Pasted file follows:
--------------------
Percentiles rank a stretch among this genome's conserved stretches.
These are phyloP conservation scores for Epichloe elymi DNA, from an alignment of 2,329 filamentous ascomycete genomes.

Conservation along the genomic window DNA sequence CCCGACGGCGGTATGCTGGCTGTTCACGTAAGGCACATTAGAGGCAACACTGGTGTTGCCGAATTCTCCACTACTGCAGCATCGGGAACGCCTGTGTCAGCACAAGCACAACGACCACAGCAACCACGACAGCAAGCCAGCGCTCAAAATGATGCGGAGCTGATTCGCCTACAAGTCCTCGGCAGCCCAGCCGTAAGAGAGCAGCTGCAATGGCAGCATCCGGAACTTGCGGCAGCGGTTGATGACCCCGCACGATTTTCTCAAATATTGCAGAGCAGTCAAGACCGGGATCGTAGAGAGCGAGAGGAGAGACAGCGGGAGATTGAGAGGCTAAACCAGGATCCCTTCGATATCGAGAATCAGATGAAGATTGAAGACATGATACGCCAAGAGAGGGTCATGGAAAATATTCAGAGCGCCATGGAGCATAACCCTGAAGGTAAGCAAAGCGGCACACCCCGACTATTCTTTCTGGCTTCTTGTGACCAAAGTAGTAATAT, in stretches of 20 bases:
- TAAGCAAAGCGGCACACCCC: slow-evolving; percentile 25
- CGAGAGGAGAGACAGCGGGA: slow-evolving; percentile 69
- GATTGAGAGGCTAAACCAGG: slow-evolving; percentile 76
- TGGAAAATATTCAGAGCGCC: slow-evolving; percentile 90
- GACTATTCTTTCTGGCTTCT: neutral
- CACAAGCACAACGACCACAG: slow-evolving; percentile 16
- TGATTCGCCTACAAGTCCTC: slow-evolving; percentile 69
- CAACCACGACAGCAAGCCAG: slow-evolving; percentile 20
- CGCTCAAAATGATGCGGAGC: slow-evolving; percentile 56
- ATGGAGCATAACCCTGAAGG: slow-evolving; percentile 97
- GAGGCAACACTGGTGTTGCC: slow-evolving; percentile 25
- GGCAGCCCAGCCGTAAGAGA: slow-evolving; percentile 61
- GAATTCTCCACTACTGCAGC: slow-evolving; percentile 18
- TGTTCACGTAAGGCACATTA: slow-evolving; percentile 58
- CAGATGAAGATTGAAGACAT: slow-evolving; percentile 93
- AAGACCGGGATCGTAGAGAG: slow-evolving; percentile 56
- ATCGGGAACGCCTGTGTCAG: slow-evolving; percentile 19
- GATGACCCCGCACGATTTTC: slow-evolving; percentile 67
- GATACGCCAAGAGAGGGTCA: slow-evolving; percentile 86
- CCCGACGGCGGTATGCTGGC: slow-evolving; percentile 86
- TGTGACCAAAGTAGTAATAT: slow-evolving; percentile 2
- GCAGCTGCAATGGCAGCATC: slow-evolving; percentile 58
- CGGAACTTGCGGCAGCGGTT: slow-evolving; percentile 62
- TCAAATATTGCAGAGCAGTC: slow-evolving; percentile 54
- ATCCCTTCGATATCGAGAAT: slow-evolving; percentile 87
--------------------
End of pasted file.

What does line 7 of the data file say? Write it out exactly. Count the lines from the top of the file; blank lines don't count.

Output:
- TGGAAAATATTCAGAGCGCC: slow-evolving; percentile 90